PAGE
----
**years old and his BMI is** `21`

. We find the `12`

on the bottom axis, `21`

on the side axis, and check where they cross. We can see that, in fact, **it's precisely on one of the curves** - the one with number `85`

. This means that our son's BMI corresponds to the 85th percentile. This, in turn, suggests that **85% of all 12-year-old boys have a lower BMI than him**. Well, maybe we should reconsider those after school swimming classes?

Next, let's try to use the percentile chart **the other way round**. Now that we know our son's current state, let's say that you'd like him to **get down to the 75th percentile** by the age of fourteen. In other words, we'd like to see what his BMI should be by then.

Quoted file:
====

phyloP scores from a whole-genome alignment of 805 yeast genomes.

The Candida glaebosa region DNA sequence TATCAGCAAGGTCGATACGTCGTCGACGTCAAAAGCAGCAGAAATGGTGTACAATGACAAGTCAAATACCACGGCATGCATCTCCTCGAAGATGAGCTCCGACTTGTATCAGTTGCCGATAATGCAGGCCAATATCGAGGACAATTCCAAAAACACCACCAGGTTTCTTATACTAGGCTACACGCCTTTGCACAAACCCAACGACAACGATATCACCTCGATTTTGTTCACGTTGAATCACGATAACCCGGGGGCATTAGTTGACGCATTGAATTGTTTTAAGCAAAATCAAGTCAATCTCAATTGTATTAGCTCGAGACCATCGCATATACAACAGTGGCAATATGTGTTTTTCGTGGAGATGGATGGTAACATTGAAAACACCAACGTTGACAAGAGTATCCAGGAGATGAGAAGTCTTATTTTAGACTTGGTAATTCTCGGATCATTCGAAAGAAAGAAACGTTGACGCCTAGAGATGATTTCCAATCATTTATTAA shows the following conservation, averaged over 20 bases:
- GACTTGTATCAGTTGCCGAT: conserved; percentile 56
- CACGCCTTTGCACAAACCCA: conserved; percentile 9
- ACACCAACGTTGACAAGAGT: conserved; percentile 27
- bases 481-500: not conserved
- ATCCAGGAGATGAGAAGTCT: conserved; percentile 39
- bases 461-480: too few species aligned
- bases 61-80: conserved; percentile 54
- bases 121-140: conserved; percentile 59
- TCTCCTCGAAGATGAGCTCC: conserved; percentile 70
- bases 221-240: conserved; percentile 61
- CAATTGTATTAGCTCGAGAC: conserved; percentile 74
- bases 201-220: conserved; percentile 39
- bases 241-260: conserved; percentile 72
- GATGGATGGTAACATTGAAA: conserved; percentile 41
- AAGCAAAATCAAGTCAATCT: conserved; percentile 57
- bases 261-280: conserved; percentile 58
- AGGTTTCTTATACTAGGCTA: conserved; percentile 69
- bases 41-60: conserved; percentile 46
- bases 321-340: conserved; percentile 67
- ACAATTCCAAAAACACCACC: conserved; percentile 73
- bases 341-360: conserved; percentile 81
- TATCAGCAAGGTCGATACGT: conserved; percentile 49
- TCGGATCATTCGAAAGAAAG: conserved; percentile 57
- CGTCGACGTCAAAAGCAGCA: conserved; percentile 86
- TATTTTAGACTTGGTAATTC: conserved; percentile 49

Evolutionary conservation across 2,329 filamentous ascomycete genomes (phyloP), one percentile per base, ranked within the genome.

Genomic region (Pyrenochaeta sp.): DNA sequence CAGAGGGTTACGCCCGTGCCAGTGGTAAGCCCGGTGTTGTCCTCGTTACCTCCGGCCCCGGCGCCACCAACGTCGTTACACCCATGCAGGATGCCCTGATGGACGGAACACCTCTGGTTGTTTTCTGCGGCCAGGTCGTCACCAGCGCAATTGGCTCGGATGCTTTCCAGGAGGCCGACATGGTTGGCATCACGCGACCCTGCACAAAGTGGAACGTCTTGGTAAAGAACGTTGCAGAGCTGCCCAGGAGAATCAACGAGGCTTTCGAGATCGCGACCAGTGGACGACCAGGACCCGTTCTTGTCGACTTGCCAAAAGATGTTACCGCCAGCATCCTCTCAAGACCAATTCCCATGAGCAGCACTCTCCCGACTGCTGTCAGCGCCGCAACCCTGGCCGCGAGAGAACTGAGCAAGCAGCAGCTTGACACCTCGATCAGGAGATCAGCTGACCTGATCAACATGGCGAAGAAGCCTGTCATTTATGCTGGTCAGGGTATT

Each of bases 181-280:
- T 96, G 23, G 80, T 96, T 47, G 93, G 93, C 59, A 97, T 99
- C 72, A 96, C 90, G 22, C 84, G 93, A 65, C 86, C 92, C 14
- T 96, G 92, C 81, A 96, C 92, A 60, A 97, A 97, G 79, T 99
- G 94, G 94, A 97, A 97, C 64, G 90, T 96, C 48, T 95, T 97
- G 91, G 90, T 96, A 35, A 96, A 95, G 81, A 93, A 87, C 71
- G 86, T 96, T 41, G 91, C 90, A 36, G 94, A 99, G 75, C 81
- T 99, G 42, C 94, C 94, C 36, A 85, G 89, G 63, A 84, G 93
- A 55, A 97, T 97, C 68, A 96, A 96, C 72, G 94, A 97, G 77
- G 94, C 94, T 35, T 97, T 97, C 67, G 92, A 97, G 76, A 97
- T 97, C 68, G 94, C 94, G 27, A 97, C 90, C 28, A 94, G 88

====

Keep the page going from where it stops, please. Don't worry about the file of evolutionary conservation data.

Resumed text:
Firstly, **we find the 75th percentile curve**. Then, we find the age (in our case, it's `14`

) on the bottom scale and see where the two cross. Lastly, we read out the BMI number on the horizontal line that goes through the crossing point. This tells us that **we'd like the kid to be at** a BMI of `21.2`

. Arguably, it's very close to the `21`

from before, but we have to keep in mind that most probably he'll grow a few inches in the next two years.

We hope that this example convinced you that learning how to find percentiles is worth your time. Still, knowing what they are is one thing, but seeing **how to calculate the percentiles** is also a handy skill.

## Percentile formula

Suppose that **we want to calculate the** `k`

**th percentile** of a sequence of numbers `aβ`

, `aβ`

, `aβ`

,..., `aβ`

, and, for simplicity, **we assume that they are ordered** from the smallest to the largest (otherwise, we'd have to order them before moving to the next step).